A drop in liquid oxygen due to COVID-19 patients is forcing changes in how Tampa water is treated. Hillsborough County posted a notice warning there could be a change in taste and odor of water as the county switches to “sodium hypochlorite, commonly known as bleach” at the Lithia Hydrogen Sulfide Removal Facility.
Residents are asked to conserve water when possible as the area seeks to maintain enough liquid oxygen for patients in the hospital.
Hillsborough County assures residents that utilities customers “will continue to meet all local, state, and federal regulations for drinking water.” The statement also reads, “Tampa Bay Water continues to work with its vendors to restore regular deliveries. In addition, Tampa Bay Water is adjusting the regional blend of water sources to accommodate the change in available deliveries of liquid oxygen.”
A similar situation is occurring in Orange County across I-4. Orlando Utilities Commission (OUC) last week on Friday posted a notice saying, “to reduce demand for liquid oxygen, OUC is asking water customers to immediately limit irrigating their lawns and landscapes. If OUC’s liquid oxygen supplies continue to be depleted and water usage isn’t reduced, water quality may be impacted. But, we believe that will not happen if everyone does their part to conserve water.” Mayor Demings also joined OUC in pleading for water conservation.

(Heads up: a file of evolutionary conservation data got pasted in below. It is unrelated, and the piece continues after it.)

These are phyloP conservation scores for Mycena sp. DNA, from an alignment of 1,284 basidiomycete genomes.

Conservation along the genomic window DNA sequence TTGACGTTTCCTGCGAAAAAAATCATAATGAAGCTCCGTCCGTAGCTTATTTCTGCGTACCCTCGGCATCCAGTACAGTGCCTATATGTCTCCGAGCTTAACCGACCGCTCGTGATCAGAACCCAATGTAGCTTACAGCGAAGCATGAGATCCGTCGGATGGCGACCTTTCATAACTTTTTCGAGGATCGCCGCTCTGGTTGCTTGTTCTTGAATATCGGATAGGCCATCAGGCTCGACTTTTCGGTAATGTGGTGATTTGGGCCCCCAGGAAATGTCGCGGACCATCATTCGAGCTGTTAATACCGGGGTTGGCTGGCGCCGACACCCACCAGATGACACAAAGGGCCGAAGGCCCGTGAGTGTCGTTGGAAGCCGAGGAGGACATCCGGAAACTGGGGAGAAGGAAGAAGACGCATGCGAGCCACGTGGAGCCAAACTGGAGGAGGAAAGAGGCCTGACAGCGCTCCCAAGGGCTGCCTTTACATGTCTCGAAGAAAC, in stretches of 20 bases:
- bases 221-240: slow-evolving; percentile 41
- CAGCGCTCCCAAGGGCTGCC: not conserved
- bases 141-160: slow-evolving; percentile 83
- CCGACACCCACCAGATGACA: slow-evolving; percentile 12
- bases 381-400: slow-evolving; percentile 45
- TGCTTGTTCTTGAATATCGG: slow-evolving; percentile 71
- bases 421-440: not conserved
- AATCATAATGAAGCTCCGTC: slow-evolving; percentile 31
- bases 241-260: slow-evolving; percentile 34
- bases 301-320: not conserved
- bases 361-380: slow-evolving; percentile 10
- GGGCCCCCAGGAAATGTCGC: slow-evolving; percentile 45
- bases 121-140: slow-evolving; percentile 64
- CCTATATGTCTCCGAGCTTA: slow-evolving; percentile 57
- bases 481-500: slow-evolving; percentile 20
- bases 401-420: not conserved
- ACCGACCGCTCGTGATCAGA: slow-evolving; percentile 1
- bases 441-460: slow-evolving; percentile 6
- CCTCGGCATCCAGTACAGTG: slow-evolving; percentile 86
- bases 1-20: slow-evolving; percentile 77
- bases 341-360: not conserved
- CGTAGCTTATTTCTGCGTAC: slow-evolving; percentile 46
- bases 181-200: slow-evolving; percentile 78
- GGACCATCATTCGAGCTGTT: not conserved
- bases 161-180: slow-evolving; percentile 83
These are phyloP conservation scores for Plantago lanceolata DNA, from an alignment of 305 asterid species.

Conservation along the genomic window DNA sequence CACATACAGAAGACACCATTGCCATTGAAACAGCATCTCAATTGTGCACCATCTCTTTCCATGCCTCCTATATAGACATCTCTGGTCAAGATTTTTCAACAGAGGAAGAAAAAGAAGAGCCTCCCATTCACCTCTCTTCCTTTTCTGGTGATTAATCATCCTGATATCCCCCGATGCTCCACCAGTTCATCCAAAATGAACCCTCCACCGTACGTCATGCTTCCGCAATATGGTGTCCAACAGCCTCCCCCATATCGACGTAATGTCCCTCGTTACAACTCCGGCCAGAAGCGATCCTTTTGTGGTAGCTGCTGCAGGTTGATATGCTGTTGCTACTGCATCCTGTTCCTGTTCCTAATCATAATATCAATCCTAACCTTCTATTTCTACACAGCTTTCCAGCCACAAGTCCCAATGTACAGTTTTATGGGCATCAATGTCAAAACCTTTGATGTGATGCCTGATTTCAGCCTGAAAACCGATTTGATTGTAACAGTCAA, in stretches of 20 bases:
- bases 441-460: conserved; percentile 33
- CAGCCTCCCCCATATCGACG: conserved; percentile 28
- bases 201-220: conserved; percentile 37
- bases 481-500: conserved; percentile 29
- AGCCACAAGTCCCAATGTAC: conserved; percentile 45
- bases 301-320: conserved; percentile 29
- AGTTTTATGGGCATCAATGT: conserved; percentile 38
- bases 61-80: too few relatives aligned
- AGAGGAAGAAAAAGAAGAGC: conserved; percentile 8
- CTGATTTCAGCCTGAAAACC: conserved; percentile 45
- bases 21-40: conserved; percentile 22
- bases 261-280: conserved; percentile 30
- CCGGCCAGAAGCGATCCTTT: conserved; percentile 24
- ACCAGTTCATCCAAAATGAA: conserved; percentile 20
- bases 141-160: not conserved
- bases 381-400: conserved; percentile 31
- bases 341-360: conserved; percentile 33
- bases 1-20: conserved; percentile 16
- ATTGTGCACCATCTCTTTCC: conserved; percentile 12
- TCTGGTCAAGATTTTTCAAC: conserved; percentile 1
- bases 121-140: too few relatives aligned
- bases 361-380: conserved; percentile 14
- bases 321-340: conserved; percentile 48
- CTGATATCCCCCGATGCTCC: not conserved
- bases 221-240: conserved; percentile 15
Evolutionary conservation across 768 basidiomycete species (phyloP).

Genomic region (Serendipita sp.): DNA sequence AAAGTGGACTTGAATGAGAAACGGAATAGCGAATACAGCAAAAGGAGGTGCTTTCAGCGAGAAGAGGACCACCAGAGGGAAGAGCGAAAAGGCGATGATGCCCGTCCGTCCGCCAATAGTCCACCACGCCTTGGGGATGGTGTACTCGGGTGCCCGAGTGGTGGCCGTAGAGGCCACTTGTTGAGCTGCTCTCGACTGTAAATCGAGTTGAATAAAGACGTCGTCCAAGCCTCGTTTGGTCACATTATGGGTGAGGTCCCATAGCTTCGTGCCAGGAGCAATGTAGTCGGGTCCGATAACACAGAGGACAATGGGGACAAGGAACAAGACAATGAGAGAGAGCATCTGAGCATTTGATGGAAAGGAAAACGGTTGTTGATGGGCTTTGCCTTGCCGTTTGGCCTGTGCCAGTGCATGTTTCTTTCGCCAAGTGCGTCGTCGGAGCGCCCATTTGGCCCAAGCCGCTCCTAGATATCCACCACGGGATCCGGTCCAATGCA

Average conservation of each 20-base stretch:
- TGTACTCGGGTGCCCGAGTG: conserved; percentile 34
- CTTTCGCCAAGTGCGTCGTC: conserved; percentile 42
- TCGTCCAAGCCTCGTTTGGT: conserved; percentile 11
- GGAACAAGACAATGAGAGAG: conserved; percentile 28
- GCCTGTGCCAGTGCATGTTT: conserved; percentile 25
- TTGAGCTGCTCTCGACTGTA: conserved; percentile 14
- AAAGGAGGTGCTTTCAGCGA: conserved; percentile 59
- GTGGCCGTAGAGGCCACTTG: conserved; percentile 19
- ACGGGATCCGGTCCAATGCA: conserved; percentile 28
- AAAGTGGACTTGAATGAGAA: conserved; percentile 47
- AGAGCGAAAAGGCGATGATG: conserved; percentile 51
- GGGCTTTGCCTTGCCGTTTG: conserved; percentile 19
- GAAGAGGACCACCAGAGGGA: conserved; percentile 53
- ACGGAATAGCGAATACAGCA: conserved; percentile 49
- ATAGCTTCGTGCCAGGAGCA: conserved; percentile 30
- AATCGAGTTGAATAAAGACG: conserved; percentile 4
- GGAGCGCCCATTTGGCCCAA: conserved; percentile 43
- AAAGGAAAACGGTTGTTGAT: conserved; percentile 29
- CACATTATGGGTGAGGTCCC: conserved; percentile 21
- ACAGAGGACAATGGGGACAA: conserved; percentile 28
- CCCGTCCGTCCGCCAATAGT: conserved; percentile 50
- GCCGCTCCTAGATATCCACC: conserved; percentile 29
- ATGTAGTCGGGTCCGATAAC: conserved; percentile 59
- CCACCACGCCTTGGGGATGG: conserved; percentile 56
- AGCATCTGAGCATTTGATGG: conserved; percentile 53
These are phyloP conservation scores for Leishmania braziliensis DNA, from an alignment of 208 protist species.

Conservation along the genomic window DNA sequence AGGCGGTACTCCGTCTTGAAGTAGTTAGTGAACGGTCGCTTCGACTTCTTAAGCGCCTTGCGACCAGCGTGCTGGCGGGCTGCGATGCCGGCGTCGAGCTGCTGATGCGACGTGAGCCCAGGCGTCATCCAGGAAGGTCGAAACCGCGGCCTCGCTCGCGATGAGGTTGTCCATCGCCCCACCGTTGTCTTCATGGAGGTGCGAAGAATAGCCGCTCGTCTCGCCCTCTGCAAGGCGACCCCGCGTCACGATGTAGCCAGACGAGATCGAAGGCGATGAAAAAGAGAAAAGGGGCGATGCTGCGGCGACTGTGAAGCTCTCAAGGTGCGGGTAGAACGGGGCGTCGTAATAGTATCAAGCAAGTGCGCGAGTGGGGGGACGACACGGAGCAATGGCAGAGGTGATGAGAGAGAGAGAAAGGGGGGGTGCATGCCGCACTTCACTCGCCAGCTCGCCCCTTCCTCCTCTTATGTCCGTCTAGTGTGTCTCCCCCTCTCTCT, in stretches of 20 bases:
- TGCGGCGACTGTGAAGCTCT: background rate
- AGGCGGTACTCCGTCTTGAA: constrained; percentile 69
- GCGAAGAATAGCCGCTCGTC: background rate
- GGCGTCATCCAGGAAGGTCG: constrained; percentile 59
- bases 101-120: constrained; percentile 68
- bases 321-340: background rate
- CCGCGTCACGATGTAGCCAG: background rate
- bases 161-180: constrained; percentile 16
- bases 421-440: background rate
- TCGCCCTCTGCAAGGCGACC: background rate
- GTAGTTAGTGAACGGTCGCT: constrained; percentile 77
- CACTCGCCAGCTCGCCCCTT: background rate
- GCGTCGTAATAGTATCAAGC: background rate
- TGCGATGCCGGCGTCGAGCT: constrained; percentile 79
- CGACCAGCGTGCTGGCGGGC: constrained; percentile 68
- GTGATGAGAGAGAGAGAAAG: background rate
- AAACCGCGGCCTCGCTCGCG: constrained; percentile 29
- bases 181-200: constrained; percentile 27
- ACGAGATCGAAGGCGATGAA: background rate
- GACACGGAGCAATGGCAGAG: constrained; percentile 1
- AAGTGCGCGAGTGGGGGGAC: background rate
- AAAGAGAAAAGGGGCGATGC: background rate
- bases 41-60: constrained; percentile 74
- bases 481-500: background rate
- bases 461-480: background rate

The Delta variant has caused a massive surge of hospitalizations and Coronavirus cases in Florida. The surge is straining the entire healthcare system including first-responders and also funeral homes which recently said they are “stacking bodies” due to an influx of deaths they have never experienced in earlier waves of the pandemic.
Over 5 South Florida officers have been reported dead in the last week due to COVID-19 and a number of teachers have also passed away as school begins and parents are ensnared in a mask debate playing out at school boards around the state.
Parents, the NAACP, and counties have launched lawsuits against Florida Governor Ron Desantis and his administration to remove a law that bans mask mandates in Florida.
Child hospitalizations have hit a record high and doctors are fearing that the worst is yet to come with no vaccines for children under 12 expected until next year.
According to the U.S. Department of Health & Human Services, as of August 25th there are 17,164 inpatient beds in use for COVID-19 or 30.85% of all patients in Florida. There are also 26,203 new COVID-19 cases and 9 new deaths, bringing the death toll to 42,731 for the Sunshine State.
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